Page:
Sadhana Forest : A Paradise So Close

A Mother’s kindness knows no bounds. Maybe that’s why we call our planet ‘Mother Earth’. She’s always giving, without asking for anything in return. For a long time I felt the desire to give back, be more conscious of this kindness. Maybe it was this that led me to Sadhana Forest.

It was in 2011 that I first visited Sadhana Forest and I’ve returned many times since. Before long, I had spent more than a year in volunteering here. It has been a beautiful journey.

Started in 2003 by Yorit and Aviram, Sadhana forest is located in Auroville, Pondicherry. Their goal is to transform a 70-acre dry, eroded land into a forest, through sustainable ways. This is a volunteer driven community and almost all the work is done by the volunteers as ‘Seva’ (selfless service). It’s a simple life built around the basic necessities, yet very fulfilling.

The community aims to be self-sufficient. They pump their own water which is filtered for drinking. The entire set up is solar powered. On days that are cloudy, there can be a power shortage and that’s when we cycle to the rescue. Yes, that’s right, cycles! There are cycles that are stationary and are connected to a generator. Every time someone pedals, it generates electricity. That’s your gymming taken care of! The only thing they probably get from outside is the food. But the manner in which the space is evolving, I won’t be surprised if they start growing their own food too, shortly.

Sadhana forest follows a completely vegan lifestyle. Yorit and Aviram are vegans and they’ve raised their kids Osher and Shalev as vegans too. This idea of compassion starts with food and extends to clothing, construction and even items of daily use like soaps, shampoo, etc. They are all natural and plant based (that’s 0% Cruelty and a 100% Compassion).

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One of my favorite additions to the community was the starting of a ‘Goshala’ (a home for cows). We had rescued three cows and they have an incredible amount of space to roam freely and graze the whole day. Just what cows are meant to do! It gives me a lot of comfort to know that they will spend the rest of their days at Sadhana.

The story that I narrated here can only be from a volunteer’s heart. So I spoke with Aviram to get his story. After all this is his baby, and no one understand the child like a parent. This is what he had to say:

Dhaval: “How do you sustain your living at the forest, without monetizing it?”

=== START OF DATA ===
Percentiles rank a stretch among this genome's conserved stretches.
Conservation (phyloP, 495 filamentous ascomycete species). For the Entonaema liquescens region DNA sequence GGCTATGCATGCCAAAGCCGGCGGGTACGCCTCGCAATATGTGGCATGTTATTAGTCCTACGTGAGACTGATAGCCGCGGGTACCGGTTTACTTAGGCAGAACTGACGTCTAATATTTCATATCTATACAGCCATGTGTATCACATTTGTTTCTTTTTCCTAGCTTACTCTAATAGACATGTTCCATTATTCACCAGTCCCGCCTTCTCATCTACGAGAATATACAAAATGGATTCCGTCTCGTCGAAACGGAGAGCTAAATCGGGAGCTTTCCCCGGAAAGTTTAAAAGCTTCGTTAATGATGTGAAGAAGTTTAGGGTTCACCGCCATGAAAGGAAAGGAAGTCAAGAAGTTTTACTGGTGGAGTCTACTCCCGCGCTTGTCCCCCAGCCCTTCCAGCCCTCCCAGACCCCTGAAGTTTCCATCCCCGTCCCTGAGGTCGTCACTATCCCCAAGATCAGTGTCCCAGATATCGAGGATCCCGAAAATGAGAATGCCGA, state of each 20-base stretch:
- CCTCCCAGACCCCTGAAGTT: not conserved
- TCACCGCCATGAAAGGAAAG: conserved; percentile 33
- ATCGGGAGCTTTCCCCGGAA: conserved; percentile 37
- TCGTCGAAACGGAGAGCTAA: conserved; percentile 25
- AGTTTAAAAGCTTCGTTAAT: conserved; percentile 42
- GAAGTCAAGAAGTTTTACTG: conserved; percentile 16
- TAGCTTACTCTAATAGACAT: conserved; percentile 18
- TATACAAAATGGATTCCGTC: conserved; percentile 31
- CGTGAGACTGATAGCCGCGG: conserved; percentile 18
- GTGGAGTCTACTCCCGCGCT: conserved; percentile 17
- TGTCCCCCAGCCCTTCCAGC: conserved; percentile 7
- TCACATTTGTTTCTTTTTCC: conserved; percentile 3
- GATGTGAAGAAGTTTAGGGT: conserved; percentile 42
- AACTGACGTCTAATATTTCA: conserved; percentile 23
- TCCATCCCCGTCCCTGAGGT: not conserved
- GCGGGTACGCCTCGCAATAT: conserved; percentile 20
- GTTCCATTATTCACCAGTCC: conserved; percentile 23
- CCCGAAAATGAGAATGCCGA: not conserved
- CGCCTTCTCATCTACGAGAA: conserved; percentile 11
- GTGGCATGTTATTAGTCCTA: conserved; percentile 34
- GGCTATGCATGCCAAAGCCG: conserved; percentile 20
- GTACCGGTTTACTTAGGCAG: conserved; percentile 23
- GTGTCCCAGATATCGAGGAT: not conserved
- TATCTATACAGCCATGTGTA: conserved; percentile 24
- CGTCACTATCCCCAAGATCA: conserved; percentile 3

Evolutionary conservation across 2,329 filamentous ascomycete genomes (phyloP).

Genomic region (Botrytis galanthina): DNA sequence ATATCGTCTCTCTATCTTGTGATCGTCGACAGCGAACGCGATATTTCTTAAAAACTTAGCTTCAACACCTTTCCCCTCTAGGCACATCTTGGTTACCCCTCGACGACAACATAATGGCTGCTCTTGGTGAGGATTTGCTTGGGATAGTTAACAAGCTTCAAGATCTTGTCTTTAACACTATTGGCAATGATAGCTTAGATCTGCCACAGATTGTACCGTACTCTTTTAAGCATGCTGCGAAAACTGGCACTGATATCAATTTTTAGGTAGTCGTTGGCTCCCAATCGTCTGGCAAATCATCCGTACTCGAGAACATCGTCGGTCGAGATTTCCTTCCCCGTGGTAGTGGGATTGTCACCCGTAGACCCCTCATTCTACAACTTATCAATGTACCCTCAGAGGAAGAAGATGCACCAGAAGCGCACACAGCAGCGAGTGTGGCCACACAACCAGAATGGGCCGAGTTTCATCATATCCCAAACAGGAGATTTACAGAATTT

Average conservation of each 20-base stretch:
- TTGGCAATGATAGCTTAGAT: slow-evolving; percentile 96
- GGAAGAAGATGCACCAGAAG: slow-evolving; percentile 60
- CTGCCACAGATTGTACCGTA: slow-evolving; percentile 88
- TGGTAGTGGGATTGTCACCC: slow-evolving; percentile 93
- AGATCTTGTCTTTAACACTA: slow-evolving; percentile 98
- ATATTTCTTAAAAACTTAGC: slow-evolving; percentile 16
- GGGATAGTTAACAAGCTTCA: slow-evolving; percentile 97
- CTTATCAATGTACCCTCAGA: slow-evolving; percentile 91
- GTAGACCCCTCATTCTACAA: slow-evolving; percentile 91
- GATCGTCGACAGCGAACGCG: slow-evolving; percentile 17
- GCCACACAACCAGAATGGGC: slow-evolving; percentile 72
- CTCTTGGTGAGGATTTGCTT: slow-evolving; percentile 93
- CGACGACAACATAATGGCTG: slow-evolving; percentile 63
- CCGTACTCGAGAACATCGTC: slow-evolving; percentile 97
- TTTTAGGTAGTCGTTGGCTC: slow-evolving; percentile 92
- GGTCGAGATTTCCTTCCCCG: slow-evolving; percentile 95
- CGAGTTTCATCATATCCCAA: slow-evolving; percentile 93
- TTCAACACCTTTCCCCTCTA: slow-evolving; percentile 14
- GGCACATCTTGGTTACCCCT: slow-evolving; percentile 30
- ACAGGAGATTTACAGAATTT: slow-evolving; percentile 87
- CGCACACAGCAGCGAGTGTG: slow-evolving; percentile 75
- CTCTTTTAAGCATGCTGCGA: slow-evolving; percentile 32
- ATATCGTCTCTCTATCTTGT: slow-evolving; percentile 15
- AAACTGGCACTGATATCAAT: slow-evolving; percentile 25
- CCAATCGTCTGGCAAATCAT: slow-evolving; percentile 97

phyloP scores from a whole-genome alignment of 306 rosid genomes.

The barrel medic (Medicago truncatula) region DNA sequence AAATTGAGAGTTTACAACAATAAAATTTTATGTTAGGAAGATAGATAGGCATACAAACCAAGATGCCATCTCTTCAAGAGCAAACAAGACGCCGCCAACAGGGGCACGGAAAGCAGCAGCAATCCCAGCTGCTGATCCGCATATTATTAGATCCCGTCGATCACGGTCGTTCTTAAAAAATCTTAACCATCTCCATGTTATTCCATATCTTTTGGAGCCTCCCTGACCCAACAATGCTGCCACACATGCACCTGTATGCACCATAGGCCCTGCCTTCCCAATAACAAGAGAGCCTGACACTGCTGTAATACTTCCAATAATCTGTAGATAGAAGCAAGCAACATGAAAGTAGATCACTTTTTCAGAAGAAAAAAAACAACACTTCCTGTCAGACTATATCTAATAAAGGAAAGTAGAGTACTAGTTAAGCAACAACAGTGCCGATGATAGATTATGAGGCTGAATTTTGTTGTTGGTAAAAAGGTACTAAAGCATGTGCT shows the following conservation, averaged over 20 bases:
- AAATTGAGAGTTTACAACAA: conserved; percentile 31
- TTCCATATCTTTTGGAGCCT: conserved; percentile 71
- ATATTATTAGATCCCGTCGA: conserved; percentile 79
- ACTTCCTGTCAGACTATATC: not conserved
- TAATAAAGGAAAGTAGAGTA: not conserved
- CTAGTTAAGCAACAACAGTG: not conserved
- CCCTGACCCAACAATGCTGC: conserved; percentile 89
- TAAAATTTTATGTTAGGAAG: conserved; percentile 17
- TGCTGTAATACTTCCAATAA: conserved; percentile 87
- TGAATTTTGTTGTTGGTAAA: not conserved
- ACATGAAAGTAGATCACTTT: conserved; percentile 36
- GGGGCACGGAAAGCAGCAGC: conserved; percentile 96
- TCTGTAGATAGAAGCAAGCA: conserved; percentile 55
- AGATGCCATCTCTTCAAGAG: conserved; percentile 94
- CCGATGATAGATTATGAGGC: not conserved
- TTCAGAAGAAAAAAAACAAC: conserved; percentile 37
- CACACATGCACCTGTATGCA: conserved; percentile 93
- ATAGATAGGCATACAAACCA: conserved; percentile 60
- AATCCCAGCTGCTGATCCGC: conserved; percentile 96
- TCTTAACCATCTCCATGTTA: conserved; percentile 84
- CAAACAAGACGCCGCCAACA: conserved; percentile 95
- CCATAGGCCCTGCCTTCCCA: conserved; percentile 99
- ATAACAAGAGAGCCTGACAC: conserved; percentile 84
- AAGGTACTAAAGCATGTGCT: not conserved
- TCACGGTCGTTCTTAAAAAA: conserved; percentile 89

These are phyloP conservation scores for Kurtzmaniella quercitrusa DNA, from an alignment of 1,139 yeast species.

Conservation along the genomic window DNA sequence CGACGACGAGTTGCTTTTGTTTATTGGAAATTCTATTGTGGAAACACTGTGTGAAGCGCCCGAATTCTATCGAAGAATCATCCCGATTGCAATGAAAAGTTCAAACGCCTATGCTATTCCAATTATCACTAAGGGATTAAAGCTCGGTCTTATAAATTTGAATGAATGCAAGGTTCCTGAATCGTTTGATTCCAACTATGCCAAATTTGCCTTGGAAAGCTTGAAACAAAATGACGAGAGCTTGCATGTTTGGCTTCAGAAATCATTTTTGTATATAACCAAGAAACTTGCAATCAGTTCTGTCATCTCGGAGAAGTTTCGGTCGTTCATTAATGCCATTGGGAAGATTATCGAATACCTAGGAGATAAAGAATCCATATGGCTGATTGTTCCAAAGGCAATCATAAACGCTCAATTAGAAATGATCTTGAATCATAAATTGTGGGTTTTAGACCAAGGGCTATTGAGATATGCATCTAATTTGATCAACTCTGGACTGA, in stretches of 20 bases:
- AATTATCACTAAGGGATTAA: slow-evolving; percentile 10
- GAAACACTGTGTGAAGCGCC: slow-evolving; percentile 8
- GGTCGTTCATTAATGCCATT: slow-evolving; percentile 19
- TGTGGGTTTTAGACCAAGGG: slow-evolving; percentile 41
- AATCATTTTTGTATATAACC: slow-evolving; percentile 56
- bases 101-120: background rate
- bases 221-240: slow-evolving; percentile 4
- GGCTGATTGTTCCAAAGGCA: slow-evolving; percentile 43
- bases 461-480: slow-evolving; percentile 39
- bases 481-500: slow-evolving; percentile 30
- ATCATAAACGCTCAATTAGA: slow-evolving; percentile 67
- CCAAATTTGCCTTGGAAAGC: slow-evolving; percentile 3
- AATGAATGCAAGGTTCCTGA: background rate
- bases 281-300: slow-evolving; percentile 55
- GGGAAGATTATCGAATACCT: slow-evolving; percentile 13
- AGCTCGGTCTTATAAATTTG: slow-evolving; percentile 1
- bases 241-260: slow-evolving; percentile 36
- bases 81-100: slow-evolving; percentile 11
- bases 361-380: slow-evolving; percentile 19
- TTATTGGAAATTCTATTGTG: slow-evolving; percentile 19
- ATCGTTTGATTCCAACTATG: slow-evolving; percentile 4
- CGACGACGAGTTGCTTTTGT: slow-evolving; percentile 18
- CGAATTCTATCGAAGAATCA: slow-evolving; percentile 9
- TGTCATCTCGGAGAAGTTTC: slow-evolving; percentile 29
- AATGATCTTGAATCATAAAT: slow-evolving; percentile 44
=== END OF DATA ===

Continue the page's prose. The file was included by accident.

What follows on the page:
Aviram: “Sadhana Forest is based on the principles of gift economy. Gift economy is a form of flow, outside of traditional economic markets, where goods and services are given freely without monetary exchange or expectations of a return or reward. We are not a business and do not generate income, so all of our work is supported through gifts (donations).

Our entire team works voluntarily. Sadhana Forest believes the world can be a richer and a more beautiful place, if we give of ourselves freely. We plants trees to grow forests, for the future generations, for the well-being of all the living beings, without expecting anything in return for our work”.

“Individual contributions have been largely responsible for the success of Sadhana Forest. Sustaining members together with donors provide constant and reliable support to Sadhana Forest. We need support to grow Sadhana Forest globally and plant many more forests worldwide.

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Dhaval: What drives you to do this every single day. What keeps you going?

Aviram: “I feel living here, you’re really connected with nature through direct experiences and can see her needs closely. The dryness of the soil, the difficulty for plants to grow. When you see this, you want to help. It’s like when you see a sick person, you feel something, some compassion is naturally awakened.

Dhaval: What made you start a forest ?

Aviram: “We moved here on Dec 19th, 2003 I, my wife and our daughter. The objective of our project was simple Reforestation. Our vehicle was a small bullock cart carried by a tractor. People told us that a vegan place, with no drugs or alcohol would not be very attractive. And we’d be lucky to have even 10 people visit us in a year. But what life has brought us was something else.

We are receiving a large no. of volunteers and the no. is increasing with each passing year. In 2016, we had 1060 volunteers who were residential and over 4,000 others who visited the project.

The project too has evolved with time. We’ve met people along this journey who have given us new perspectives. There was a volunteer from Switzerland, Katerina and she said, “you know this is a forest to grow people”. That was our first realization.

We realized that people grow in so many different ways being here. They make all kinds of changes in their lives, changes that they are afraid to make. They find hope and strength to take that leap in the direction they are dreaming of. And I think that’s the most important message of Sadhana Forest, that you can change and you can help others to change.

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Then there was a professor from America, Steve Whitman. He said “No, this is not a project, this is a model”. That’s when we realized that it can be replicated, that it’s something of value, maybe for other people. So we thought let’s try to do this in other places. Since then we’ve started two Sadhana Forests one in Haiti and one in Kenya, managed by young and enthusiastic people”.

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